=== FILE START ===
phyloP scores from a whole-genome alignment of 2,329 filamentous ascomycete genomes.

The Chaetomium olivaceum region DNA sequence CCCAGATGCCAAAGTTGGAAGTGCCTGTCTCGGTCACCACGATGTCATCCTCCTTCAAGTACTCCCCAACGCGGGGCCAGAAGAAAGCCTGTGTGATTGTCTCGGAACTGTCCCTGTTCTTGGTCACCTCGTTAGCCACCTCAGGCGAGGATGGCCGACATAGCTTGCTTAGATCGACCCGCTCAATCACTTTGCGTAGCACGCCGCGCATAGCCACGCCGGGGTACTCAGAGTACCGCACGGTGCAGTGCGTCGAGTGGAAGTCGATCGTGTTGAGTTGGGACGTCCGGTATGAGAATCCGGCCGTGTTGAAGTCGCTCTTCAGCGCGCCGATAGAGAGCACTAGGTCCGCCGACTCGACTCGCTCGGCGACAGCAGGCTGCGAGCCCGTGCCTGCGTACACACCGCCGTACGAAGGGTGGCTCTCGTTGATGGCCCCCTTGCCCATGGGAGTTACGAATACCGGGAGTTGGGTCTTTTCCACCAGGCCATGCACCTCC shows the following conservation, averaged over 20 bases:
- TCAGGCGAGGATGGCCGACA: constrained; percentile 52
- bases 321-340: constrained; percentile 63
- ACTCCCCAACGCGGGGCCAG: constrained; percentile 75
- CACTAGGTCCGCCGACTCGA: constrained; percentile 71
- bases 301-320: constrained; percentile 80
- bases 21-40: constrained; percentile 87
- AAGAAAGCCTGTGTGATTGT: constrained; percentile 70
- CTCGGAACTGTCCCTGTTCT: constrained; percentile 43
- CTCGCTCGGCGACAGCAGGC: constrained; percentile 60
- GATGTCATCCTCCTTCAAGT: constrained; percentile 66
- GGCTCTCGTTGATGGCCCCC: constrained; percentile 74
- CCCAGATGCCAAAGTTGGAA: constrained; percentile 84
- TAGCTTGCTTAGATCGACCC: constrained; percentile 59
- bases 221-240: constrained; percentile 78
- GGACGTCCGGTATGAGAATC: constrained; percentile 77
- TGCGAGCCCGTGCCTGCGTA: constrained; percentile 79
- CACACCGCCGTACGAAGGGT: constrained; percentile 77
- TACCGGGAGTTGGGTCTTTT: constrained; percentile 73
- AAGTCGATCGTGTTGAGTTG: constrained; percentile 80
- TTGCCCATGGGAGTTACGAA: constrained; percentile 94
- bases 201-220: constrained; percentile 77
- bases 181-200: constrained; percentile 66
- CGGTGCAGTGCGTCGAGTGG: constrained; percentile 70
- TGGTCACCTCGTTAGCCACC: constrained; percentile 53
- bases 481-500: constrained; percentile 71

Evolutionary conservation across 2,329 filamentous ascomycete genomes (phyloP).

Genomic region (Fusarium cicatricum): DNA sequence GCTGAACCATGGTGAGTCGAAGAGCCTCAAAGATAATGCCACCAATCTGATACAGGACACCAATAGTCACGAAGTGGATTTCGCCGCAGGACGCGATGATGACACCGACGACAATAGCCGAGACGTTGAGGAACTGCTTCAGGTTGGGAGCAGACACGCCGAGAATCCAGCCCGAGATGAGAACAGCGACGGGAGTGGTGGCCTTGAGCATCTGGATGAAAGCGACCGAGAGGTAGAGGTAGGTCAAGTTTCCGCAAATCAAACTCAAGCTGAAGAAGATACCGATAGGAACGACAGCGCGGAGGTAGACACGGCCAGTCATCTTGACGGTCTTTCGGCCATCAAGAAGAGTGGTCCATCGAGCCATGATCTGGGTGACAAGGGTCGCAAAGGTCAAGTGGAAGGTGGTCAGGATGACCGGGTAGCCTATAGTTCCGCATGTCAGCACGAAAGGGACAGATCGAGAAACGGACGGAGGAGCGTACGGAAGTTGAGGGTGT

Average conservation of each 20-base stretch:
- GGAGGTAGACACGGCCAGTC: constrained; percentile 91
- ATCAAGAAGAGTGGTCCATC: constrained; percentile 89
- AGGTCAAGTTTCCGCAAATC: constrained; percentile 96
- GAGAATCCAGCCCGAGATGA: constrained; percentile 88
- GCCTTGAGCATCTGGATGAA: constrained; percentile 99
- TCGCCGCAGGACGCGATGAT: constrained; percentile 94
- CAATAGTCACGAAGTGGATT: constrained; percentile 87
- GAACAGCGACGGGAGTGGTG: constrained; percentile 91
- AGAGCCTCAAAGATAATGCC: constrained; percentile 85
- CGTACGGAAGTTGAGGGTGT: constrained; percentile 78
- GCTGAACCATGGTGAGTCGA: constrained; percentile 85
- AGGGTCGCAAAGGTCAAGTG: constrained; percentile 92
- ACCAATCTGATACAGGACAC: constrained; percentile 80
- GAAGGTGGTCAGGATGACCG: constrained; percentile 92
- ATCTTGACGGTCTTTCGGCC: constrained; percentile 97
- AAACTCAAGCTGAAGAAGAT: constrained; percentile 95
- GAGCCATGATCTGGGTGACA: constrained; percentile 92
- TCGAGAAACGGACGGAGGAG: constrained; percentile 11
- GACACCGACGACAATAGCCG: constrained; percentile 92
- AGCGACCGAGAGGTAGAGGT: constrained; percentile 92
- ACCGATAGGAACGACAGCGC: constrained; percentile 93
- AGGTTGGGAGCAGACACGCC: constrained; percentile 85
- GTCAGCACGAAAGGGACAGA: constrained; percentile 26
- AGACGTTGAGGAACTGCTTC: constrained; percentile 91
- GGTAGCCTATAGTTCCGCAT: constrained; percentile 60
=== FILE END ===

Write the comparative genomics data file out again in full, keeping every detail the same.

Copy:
phyloP scores from a whole-genome alignment of 2,329 filamentous ascomycete genomes.

The Chaetomium olivaceum region DNA sequence CCCAGATGCCAAAGTTGGAAGTGCCTGTCTCGGTCACCACGATGTCATCCTCCTTCAAGTACTCCCCAACGCGGGGCCAGAAGAAAGCCTGTGTGATTGTCTCGGAACTGTCCCTGTTCTTGGTCACCTCGTTAGCCACCTCAGGCGAGGATGGCCGACATAGCTTGCTTAGATCGACCCGCTCAATCACTTTGCGTAGCACGCCGCGCATAGCCACGCCGGGGTACTCAGAGTACCGCACGGTGCAGTGCGTCGAGTGGAAGTCGATCGTGTTGAGTTGGGACGTCCGGTATGAGAATCCGGCCGTGTTGAAGTCGCTCTTCAGCGCGCCGATAGAGAGCACTAGGTCCGCCGACTCGACTCGCTCGGCGACAGCAGGCTGCGAGCCCGTGCCTGCGTACACACCGCCGTACGAAGGGTGGCTCTCGTTGATGGCCCCCTTGCCCATGGGAGTTACGAATACCGGGAGTTGGGTCTTTTCCACCAGGCCATGCACCTCC shows the following conservation, averaged over 20 bases:
- TCAGGCGAGGATGGCCGACA: constrained; percentile 52
- bases 321-340: constrained; percentile 63
- ACTCCCCAACGCGGGGCCAG: constrained; percentile 75
- CACTAGGTCCGCCGACTCGA: constrained; percentile 71
- bases 301-320: constrained; percentile 80
- bases 21-40: constrained; percentile 87
- AAGAAAGCCTGTGTGATTGT: constrained; percentile 70
- CTCGGAACTGTCCCTGTTCT: constrained; percentile 43
- CTCGCTCGGCGACAGCAGGC: constrained; percentile 60
- GATGTCATCCTCCTTCAAGT: constrained; percentile 66
- GGCTCTCGTTGATGGCCCCC: constrained; percentile 74
- CCCAGATGCCAAAGTTGGAA: constrained; percentile 84
- TAGCTTGCTTAGATCGACCC: constrained; percentile 59
- bases 221-240: constrained; percentile 78
- GGACGTCCGGTATGAGAATC: constrained; percentile 77
- TGCGAGCCCGTGCCTGCGTA: constrained; percentile 79
- CACACCGCCGTACGAAGGGT: constrained; percentile 77
- TACCGGGAGTTGGGTCTTTT: constrained; percentile 73
- AAGTCGATCGTGTTGAGTTG: constrained; percentile 80
- TTGCCCATGGGAGTTACGAA: constrained; percentile 94
- bases 201-220: constrained; percentile 77
- bases 181-200: constrained; percentile 66
- CGGTGCAGTGCGTCGAGTGG: constrained; percentile 70
- TGGTCACCTCGTTAGCCACC: constrained; percentile 53
- bases 481-500: constrained; percentile 71

Evolutionary conservation across 2,329 filamentous ascomycete genomes (phyloP).

Genomic region (Fusarium cicatricum): DNA sequence GCTGAACCATGGTGAGTCGAAGAGCCTCAAAGATAATGCCACCAATCTGATACAGGACACCAATAGTCACGAAGTGGATTTCGCCGCAGGACGCGATGATGACACCGACGACAATAGCCGAGACGTTGAGGAACTGCTTCAGGTTGGGAGCAGACACGCCGAGAATCCAGCCCGAGATGAGAACAGCGACGGGAGTGGTGGCCTTGAGCATCTGGATGAAAGCGACCGAGAGGTAGAGGTAGGTCAAGTTTCCGCAAATCAAACTCAAGCTGAAGAAGATACCGATAGGAACGACAGCGCGGAGGTAGACACGGCCAGTCATCTTGACGGTCTTTCGGCCATCAAGAAGAGTGGTCCATCGAGCCATGATCTGGGTGACAAGGGTCGCAAAGGTCAAGTGGAAGGTGGTCAGGATGACCGGGTAGCCTATAGTTCCGCATGTCAGCACGAAAGGGACAGATCGAGAAACGGACGGAGGAGCGTACGGAAGTTGAGGGTGT

Average conservation of each 20-base stretch:
- GGAGGTAGACACGGCCAGTC: constrained; percentile 91
- ATCAAGAAGAGTGGTCCATC: constrained; percentile 89
- AGGTCAAGTTTCCGCAAATC: constrained; percentile 96
- GAGAATCCAGCCCGAGATGA: constrained; percentile 88
- GCCTTGAGCATCTGGATGAA: constrained; percentile 99
- TCGCCGCAGGACGCGATGAT: constrained; percentile 94
- CAATAGTCACGAAGTGGATT: constrained; percentile 87
- GAACAGCGACGGGAGTGGTG: constrained; percentile 91
- AGAGCCTCAAAGATAATGCC: constrained; percentile 85
- CGTACGGAAGTTGAGGGTGT: constrained; percentile 78
- GCTGAACCATGGTGAGTCGA: constrained; percentile 85
- AGGGTCGCAAAGGTCAAGTG: constrained; percentile 92
- ACCAATCTGATACAGGACAC: constrained; percentile 80
- GAAGGTGGTCAGGATGACCG: constrained; percentile 92
- ATCTTGACGGTCTTTCGGCC: constrained; percentile 97
- AAACTCAAGCTGAAGAAGAT: constrained; percentile 95
- GAGCCATGATCTGGGTGACA: constrained; percentile 92
- TCGAGAAACGGACGGAGGAG: constrained; percentile 11
- GACACCGACGACAATAGCCG: constrained; percentile 92
- AGCGACCGAGAGGTAGAGGT: constrained; percentile 92
- ACCGATAGGAACGACAGCGC: constrained; percentile 93
- AGGTTGGGAGCAGACACGCC: constrained; percentile 85
- GTCAGCACGAAAGGGACAGA: constrained; percentile 26
- AGACGTTGAGGAACTGCTTC: constrained; percentile 91
- GGTAGCCTATAGTTCCGCAT: constrained; percentile 60